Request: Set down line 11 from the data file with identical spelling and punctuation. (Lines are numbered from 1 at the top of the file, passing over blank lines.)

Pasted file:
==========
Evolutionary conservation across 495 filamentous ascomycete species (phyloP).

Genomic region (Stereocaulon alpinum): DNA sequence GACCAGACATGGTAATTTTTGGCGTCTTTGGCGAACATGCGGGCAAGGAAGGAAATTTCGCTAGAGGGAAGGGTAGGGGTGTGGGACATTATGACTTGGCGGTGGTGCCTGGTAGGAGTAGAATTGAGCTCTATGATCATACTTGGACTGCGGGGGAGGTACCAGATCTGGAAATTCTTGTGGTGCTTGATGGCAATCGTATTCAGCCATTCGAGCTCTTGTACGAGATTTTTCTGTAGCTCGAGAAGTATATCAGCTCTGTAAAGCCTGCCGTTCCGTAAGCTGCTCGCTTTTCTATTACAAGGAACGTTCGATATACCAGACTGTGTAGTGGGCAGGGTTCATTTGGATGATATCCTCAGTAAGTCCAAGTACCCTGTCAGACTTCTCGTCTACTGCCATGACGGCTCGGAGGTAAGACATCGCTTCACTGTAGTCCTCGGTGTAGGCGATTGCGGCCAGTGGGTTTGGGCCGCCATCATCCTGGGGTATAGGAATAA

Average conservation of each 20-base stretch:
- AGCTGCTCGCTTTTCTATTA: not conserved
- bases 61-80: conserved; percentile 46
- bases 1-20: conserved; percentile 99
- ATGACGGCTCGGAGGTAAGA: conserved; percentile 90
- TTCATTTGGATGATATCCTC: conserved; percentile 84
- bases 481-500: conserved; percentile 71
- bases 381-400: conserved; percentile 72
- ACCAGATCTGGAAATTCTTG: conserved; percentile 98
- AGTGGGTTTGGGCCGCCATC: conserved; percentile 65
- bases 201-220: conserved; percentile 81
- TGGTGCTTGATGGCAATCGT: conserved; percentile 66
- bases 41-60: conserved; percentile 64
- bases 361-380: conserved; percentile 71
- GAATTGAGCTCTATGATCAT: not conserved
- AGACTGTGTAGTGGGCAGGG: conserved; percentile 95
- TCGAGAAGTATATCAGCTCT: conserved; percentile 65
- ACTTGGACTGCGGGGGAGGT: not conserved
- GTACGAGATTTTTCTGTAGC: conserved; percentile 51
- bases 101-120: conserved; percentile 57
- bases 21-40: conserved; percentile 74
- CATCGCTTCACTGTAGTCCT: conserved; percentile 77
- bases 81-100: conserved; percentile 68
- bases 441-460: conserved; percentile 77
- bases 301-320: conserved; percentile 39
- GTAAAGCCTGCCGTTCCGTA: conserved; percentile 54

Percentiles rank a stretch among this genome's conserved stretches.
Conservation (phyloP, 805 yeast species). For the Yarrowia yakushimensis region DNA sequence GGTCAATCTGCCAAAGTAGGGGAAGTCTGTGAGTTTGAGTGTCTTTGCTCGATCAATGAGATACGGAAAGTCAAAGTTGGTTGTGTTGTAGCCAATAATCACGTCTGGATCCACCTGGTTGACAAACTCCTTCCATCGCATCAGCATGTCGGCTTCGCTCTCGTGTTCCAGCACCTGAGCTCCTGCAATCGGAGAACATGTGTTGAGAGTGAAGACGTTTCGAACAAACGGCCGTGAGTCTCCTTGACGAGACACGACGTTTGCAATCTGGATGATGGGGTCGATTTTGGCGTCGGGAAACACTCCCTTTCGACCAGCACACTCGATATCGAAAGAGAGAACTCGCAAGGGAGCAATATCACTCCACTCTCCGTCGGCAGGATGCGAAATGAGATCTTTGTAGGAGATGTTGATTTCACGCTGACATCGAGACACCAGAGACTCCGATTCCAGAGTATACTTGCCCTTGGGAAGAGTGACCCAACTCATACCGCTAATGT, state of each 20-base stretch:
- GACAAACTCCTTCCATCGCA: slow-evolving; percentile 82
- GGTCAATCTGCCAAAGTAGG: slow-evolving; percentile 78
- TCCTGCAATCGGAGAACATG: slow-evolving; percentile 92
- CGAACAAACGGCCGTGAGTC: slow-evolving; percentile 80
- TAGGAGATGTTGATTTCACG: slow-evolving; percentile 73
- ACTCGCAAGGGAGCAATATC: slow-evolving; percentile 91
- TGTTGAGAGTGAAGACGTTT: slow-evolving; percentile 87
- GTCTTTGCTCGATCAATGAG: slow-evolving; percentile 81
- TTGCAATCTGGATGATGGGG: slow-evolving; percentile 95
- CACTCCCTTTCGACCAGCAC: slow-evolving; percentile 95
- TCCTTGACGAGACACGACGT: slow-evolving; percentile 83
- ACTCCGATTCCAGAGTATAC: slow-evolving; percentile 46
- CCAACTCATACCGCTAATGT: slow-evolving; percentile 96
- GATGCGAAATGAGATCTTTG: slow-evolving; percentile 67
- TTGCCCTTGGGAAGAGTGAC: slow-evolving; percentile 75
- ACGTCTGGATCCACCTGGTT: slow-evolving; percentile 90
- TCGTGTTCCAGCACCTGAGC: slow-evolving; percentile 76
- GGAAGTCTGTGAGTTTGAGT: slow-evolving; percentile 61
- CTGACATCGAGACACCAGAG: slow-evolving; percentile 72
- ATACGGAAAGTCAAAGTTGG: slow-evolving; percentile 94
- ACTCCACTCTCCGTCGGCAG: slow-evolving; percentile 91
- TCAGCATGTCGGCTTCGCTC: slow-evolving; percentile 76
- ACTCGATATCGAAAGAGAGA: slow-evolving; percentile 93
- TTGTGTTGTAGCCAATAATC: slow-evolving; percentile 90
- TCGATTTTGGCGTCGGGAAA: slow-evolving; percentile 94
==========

- ACCAGATCTGGAAATTCTTG: conserved; percentile 98